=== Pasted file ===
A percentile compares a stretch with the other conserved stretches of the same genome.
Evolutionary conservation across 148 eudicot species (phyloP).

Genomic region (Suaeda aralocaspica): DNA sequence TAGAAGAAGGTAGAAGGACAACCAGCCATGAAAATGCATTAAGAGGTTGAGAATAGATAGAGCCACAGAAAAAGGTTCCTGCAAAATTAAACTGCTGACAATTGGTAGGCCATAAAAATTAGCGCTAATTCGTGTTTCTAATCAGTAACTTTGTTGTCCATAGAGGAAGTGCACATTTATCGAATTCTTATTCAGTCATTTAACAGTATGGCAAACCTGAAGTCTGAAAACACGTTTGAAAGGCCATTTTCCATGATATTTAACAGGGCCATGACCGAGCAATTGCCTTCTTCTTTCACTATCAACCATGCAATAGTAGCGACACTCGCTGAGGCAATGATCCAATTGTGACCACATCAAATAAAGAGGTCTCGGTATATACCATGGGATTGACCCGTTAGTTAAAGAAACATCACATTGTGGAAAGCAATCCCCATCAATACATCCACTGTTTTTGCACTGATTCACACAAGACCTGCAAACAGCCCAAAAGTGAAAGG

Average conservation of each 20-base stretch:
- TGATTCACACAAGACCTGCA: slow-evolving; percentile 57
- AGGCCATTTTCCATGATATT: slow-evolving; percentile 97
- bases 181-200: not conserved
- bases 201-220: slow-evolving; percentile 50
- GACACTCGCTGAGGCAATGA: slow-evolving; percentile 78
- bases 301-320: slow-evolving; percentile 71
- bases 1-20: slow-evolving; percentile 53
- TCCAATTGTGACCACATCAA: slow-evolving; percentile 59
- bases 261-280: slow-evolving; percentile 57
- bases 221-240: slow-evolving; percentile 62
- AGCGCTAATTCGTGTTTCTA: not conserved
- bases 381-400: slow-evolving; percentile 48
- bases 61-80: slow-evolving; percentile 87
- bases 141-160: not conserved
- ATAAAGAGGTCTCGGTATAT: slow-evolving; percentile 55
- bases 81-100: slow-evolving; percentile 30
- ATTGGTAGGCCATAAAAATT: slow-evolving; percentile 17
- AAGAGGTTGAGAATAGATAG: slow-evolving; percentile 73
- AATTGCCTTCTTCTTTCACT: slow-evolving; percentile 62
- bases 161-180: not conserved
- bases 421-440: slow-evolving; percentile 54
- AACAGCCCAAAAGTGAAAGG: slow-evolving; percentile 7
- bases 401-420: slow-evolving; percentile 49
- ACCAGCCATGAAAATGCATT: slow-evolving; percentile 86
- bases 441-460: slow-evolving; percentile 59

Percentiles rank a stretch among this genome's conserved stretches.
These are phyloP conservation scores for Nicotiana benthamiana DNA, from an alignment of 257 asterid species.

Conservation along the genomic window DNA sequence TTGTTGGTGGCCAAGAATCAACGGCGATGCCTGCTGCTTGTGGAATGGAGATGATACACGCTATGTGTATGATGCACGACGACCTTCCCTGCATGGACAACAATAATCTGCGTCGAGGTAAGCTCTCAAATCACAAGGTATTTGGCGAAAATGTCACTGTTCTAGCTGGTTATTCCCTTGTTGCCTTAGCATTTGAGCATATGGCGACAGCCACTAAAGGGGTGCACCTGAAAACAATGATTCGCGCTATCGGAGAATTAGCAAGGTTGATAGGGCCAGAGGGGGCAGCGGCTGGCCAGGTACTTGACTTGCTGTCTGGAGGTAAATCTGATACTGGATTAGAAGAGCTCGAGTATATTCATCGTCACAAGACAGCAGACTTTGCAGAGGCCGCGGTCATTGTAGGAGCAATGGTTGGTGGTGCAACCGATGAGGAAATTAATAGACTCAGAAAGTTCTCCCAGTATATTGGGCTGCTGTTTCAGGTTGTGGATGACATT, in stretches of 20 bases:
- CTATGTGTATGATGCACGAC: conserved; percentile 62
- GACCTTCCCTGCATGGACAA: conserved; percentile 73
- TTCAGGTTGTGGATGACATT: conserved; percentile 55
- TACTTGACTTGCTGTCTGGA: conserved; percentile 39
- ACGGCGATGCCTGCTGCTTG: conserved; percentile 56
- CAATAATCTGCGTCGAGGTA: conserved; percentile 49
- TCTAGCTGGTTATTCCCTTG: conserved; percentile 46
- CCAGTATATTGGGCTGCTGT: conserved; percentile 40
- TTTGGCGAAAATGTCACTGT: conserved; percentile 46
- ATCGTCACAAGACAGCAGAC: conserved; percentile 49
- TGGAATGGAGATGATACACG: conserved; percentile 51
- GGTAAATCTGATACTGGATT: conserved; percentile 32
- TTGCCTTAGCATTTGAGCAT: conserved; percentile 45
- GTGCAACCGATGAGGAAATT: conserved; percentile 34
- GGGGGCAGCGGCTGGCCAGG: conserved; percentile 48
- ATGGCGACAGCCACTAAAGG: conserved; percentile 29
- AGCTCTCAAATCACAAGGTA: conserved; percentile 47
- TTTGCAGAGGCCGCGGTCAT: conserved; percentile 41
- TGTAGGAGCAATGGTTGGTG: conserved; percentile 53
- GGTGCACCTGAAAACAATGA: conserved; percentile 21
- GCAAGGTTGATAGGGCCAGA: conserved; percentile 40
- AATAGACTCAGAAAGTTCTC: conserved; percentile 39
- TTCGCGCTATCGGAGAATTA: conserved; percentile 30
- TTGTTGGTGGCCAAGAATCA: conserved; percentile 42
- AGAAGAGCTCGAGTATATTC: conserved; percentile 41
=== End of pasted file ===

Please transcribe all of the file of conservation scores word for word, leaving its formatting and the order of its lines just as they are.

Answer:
A percentile compares a stretch with the other conserved stretches of the same genome.
Evolutionary conservation across 148 eudicot species (phyloP).

Genomic region (Suaeda aralocaspica): DNA sequence TAGAAGAAGGTAGAAGGACAACCAGCCATGAAAATGCATTAAGAGGTTGAGAATAGATAGAGCCACAGAAAAAGGTTCCTGCAAAATTAAACTGCTGACAATTGGTAGGCCATAAAAATTAGCGCTAATTCGTGTTTCTAATCAGTAACTTTGTTGTCCATAGAGGAAGTGCACATTTATCGAATTCTTATTCAGTCATTTAACAGTATGGCAAACCTGAAGTCTGAAAACACGTTTGAAAGGCCATTTTCCATGATATTTAACAGGGCCATGACCGAGCAATTGCCTTCTTCTTTCACTATCAACCATGCAATAGTAGCGACACTCGCTGAGGCAATGATCCAATTGTGACCACATCAAATAAAGAGGTCTCGGTATATACCATGGGATTGACCCGTTAGTTAAAGAAACATCACATTGTGGAAAGCAATCCCCATCAATACATCCACTGTTTTTGCACTGATTCACACAAGACCTGCAAACAGCCCAAAAGTGAAAGG

Average conservation of each 20-base stretch:
- TGATTCACACAAGACCTGCA: slow-evolving; percentile 57
- AGGCCATTTTCCATGATATT: slow-evolving; percentile 97
- bases 181-200: not conserved
- bases 201-220: slow-evolving; percentile 50
- GACACTCGCTGAGGCAATGA: slow-evolving; percentile 78
- bases 301-320: slow-evolving; percentile 71
- bases 1-20: slow-evolving; percentile 53
- TCCAATTGTGACCACATCAA: slow-evolving; percentile 59
- bases 261-280: slow-evolving; percentile 57
- bases 221-240: slow-evolving; percentile 62
- AGCGCTAATTCGTGTTTCTA: not conserved
- bases 381-400: slow-evolving; percentile 48
- bases 61-80: slow-evolving; percentile 87
- bases 141-160: not conserved
- ATAAAGAGGTCTCGGTATAT: slow-evolving; percentile 55
- bases 81-100: slow-evolving; percentile 30
- ATTGGTAGGCCATAAAAATT: slow-evolving; percentile 17
- AAGAGGTTGAGAATAGATAG: slow-evolving; percentile 73
- AATTGCCTTCTTCTTTCACT: slow-evolving; percentile 62
- bases 161-180: not conserved
- bases 421-440: slow-evolving; percentile 54
- AACAGCCCAAAAGTGAAAGG: slow-evolving; percentile 7
- bases 401-420: slow-evolving; percentile 49
- ACCAGCCATGAAAATGCATT: slow-evolving; percentile 86
- bases 441-460: slow-evolving; percentile 59

Percentiles rank a stretch among this genome's conserved stretches.
These are phyloP conservation scores for Nicotiana benthamiana DNA, from an alignment of 257 asterid species.

Conservation along the genomic window DNA sequence TTGTTGGTGGCCAAGAATCAACGGCGATGCCTGCTGCTTGTGGAATGGAGATGATACACGCTATGTGTATGATGCACGACGACCTTCCCTGCATGGACAACAATAATCTGCGTCGAGGTAAGCTCTCAAATCACAAGGTATTTGGCGAAAATGTCACTGTTCTAGCTGGTTATTCCCTTGTTGCCTTAGCATTTGAGCATATGGCGACAGCCACTAAAGGGGTGCACCTGAAAACAATGATTCGCGCTATCGGAGAATTAGCAAGGTTGATAGGGCCAGAGGGGGCAGCGGCTGGCCAGGTACTTGACTTGCTGTCTGGAGGTAAATCTGATACTGGATTAGAAGAGCTCGAGTATATTCATCGTCACAAGACAGCAGACTTTGCAGAGGCCGCGGTCATTGTAGGAGCAATGGTTGGTGGTGCAACCGATGAGGAAATTAATAGACTCAGAAAGTTCTCCCAGTATATTGGGCTGCTGTTTCAGGTTGTGGATGACATT, in stretches of 20 bases:
- CTATGTGTATGATGCACGAC: conserved; percentile 62
- GACCTTCCCTGCATGGACAA: conserved; percentile 73
- TTCAGGTTGTGGATGACATT: conserved; percentile 55
- TACTTGACTTGCTGTCTGGA: conserved; percentile 39
- ACGGCGATGCCTGCTGCTTG: conserved; percentile 56
- CAATAATCTGCGTCGAGGTA: conserved; percentile 49
- TCTAGCTGGTTATTCCCTTG: conserved; percentile 46
- CCAGTATATTGGGCTGCTGT: conserved; percentile 40
- TTTGGCGAAAATGTCACTGT: conserved; percentile 46
- ATCGTCACAAGACAGCAGAC: conserved; percentile 49
- TGGAATGGAGATGATACACG: conserved; percentile 51
- GGTAAATCTGATACTGGATT: conserved; percentile 32
- TTGCCTTAGCATTTGAGCAT: conserved; percentile 45
- GTGCAACCGATGAGGAAATT: conserved; percentile 34
- GGGGGCAGCGGCTGGCCAGG: conserved; percentile 48
- ATGGCGACAGCCACTAAAGG: conserved; percentile 29
- AGCTCTCAAATCACAAGGTA: conserved; percentile 47
- TTTGCAGAGGCCGCGGTCAT: conserved; percentile 41
- TGTAGGAGCAATGGTTGGTG: conserved; percentile 53
- GGTGCACCTGAAAACAATGA: conserved; percentile 21
- GCAAGGTTGATAGGGCCAGA: conserved; percentile 40
- AATAGACTCAGAAAGTTCTC: conserved; percentile 39
- TTCGCGCTATCGGAGAATTA: conserved; percentile 30
- TTGTTGGTGGCCAAGAATCA: conserved; percentile 42
- AGAAGAGCTCGAGTATATTC: conserved; percentile 41